Does Artificial Intelligence Pose a Threat to Creativity and Animation?

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Artificial intelligence… scary huh? For the past few years, the world’s most pre-eminent scientists have issued stark warnings about AI and its potential impact on society.

Professor Stephen Hawking said that the creation of powerful artificial intelligence will be “either the best, or the worst thing, ever to happen to humanity.”

But surely even the most capable computer can’t match the artistic individualism of the human brain…or can it?

So far, AI has helped write pop songs, mimic the styles of famous painters, and even assist the production of a movie trailer.

Does this mean artificial intelligence will soon be used for animation and motion graphics too?

Artificial intelligence and creativity

Despite the fact that AI is already being used in creative circles, it remains more of a research and development tool.

For instance, the advertising industry uses the machine learning abilities of AI to sift through audience data and better inform campaign decisions.

“[AI] is not being creative per se,” says Josh Sutton, Publicis.Sapient’s head of artificial intelligence.

“It’s understanding that ‘if I show these kind of things to a person, I can evoke this kind of response.’ I hate to say it, but it’s rules-based — a lot of our emotions are rules-based.”

This doesn’t mean AI will always play second fiddle in the creative process.

Just like humans, AI has the power to gather inspiration from different sources, recognise patterns, and combine them to form new outputs.

This is especially true of deep learning technology, which uses a ‘generative model’ to mimic the data it’s given.

As Jason Toy, CEO of deep learning startup Somatic explains: “If you feed it thousands of paintings and pictures, all of a sudden you have this mathematical system where you can tweak the parameters or the vectors and get brand new creative things similar to what it was trained on.”

Artificial intelligence and animation

It’s not impossible to imagine how a computer could look at several paintings, decipher their similarities and differences, then create a comparable piece of art.

But what about the living, breathing world of animation and motion graphics?

Well, AI is already making its mark here. The Midas Creature tool from startup Midas Touch automates the process of animating 2D characters.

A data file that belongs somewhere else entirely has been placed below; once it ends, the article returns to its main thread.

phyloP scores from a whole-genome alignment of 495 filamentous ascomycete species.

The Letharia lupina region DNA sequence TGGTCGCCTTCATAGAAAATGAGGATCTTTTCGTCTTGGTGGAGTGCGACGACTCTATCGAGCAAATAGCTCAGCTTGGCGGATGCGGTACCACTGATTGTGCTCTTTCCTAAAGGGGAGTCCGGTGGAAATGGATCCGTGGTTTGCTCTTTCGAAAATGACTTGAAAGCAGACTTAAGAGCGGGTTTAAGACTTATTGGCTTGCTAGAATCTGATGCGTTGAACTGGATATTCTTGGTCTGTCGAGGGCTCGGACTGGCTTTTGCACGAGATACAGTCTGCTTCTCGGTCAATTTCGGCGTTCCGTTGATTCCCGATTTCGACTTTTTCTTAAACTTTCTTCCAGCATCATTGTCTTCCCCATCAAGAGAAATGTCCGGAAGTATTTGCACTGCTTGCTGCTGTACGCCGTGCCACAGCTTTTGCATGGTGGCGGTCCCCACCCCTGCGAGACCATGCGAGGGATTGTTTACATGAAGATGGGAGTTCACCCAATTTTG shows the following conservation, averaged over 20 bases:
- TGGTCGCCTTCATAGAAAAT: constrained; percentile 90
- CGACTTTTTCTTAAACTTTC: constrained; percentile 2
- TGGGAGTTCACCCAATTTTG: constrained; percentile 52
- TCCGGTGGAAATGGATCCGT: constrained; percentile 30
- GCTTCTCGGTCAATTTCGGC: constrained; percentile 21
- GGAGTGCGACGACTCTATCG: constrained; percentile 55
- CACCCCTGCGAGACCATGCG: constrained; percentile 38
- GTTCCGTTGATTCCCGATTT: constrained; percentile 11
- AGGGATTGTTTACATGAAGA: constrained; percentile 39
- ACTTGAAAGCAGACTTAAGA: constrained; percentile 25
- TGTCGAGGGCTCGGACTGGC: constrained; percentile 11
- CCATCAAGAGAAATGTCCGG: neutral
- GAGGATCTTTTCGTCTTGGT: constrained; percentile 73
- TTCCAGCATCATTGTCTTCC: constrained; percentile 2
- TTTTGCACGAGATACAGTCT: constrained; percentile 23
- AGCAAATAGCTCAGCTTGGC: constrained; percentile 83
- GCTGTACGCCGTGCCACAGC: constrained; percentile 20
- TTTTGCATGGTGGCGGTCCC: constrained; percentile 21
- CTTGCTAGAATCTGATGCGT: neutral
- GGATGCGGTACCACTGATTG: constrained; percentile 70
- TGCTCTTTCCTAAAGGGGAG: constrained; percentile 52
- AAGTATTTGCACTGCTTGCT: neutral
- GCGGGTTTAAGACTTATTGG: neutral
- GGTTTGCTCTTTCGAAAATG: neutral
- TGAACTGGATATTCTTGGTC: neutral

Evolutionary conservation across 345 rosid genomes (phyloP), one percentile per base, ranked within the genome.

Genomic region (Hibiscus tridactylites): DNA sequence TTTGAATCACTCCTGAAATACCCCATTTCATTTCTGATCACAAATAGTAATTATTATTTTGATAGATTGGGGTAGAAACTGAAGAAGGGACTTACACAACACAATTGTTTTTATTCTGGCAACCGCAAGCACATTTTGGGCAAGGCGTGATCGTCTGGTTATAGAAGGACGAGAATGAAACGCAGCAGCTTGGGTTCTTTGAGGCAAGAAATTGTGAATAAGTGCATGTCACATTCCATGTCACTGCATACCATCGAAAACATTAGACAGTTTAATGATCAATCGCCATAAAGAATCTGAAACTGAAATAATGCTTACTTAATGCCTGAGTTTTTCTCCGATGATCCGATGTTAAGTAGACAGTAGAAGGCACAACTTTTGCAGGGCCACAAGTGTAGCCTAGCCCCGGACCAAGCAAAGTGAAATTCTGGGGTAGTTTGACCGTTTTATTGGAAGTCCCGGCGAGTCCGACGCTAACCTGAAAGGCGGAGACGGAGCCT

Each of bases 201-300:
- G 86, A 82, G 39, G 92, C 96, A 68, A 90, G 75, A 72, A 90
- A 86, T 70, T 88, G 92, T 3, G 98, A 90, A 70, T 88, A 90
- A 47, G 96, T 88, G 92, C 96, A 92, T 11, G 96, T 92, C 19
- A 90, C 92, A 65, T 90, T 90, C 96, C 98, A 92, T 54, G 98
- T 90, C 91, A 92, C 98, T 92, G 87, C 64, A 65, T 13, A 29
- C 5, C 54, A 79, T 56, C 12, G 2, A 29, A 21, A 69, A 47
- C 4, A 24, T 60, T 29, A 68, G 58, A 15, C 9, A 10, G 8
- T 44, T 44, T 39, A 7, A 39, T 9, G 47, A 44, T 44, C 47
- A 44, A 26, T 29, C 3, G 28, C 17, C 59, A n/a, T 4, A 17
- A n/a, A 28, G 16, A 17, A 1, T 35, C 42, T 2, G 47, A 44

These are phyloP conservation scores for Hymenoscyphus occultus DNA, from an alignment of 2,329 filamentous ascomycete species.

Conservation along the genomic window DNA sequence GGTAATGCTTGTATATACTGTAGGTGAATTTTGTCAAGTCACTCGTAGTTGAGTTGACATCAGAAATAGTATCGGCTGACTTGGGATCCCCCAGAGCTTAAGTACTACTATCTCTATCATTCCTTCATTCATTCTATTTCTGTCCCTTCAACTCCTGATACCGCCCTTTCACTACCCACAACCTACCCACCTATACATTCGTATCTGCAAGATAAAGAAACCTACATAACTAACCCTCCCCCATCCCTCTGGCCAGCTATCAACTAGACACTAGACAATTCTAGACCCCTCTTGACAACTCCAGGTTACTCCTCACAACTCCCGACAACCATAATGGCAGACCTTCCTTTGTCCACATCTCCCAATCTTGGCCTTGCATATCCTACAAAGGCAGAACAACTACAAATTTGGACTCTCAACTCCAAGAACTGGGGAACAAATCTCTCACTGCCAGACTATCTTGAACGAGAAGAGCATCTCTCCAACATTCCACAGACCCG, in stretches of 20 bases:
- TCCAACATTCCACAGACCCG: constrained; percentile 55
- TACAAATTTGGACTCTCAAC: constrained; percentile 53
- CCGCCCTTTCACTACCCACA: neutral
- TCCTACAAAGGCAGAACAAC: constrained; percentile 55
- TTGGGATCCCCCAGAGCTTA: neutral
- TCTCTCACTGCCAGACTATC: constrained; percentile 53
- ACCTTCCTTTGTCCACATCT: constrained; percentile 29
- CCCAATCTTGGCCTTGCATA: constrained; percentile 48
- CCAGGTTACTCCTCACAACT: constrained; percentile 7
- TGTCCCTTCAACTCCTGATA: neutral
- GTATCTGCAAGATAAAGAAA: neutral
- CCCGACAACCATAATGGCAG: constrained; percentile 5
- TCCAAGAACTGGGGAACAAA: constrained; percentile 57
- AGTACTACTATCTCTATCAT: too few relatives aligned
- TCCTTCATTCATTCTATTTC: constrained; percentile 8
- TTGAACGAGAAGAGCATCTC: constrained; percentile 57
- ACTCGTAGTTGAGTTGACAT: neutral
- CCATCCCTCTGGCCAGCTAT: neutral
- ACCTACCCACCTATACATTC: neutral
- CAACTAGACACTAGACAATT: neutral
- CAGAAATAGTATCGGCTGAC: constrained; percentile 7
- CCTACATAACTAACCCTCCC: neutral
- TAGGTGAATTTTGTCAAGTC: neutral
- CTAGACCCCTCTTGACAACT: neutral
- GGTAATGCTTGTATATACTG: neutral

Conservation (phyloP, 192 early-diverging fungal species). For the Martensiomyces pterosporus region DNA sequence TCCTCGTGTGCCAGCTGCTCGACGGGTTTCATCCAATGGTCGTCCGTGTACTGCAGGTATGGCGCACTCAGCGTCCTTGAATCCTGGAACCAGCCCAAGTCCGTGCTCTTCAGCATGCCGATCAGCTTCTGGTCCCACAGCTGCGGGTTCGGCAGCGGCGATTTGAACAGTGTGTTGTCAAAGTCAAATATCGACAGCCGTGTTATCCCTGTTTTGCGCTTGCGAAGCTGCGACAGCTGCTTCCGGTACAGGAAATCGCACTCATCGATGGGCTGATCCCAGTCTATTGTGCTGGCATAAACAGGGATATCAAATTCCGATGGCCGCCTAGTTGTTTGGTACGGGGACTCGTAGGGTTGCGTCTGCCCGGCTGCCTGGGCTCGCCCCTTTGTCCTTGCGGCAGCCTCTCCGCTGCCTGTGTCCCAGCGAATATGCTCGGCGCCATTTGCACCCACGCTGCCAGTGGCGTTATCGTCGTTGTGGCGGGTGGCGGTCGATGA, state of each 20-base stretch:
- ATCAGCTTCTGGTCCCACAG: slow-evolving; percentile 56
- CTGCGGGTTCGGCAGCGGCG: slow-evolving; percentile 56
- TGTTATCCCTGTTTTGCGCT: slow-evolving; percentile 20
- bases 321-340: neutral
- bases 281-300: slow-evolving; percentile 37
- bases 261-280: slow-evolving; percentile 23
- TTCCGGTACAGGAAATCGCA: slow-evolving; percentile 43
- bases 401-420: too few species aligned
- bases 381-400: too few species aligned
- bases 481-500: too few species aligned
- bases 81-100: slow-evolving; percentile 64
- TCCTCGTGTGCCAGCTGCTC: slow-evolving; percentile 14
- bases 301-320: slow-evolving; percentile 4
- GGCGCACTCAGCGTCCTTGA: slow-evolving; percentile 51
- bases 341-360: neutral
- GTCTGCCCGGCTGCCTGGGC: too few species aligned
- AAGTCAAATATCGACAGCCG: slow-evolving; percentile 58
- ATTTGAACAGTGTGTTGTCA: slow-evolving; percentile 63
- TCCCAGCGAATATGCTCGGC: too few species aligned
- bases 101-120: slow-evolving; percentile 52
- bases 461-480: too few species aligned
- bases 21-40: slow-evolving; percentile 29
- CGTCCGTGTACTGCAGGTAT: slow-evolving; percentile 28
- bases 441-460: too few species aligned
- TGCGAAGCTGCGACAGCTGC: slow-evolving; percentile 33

Artists and designers input instructions to an automated engine, while the software interprets the character to make it move.

Another example comes from the University of Edinburgh and Method Studios, who developed a machine learning system that feeds on motion capture clips showing various kinds of movement.

When it receives a request from the user, the technology uses an algorithm to determine the right animation, which also takes the scene’s terrain into account.

This ‘phase-functioned neural network’ may have been designed to portray more natural human motion in video games, but it could quite easily be applied to other disciplines too.

You may struggle to argue against the impressiveness of these developments, but as for its impact on artistic expression, not everyone is happy…

When showed a similar type of technology, developed by Dwango Artificial Intelligence Laboratory, legendary animator Hayao Miyazaki was visibly disillusioned.

“I strongly feel that this is an insult to life itself,” said the man behind movies such as Spirited Away and My Neighbor Totoro.

“I feel like we are nearing to the end of times. We humans are losing faith in ourselves.”

A strong sentiment indeed. But Miyazaki’s remarks could be an indication of AI’s future role in creativity and animation.

AI, creativity, and animation in perfect harmony

The cold, computerised heart of artificial intelligence may struggle to form a strong bond with emotional and empathetic humans.

When it comes to art, illustration, and animation, many people are more taken aback by the creator’s reasoning or rumination rather than the artefact itself.

“So much of what we think about art is humans communicating to each other,” says Jon McCormack, an artist and Professor of Computer Science at Monash University.

“As soon as you bring a computer into the mix, suddenly you’ve got a non-human entity trying to fulfil the role that used to be occupied exclusively by people.”

Even if AI reaches the point where it can think for itself creatively and produce pixel-perfect animation, a lack of resonance with the audience may be its ultimate downfall.

For the time being at least, AI will remain an informer and collaborator; a technology to improve certain processes, but ultimately leave artistic craft to human endeavour.

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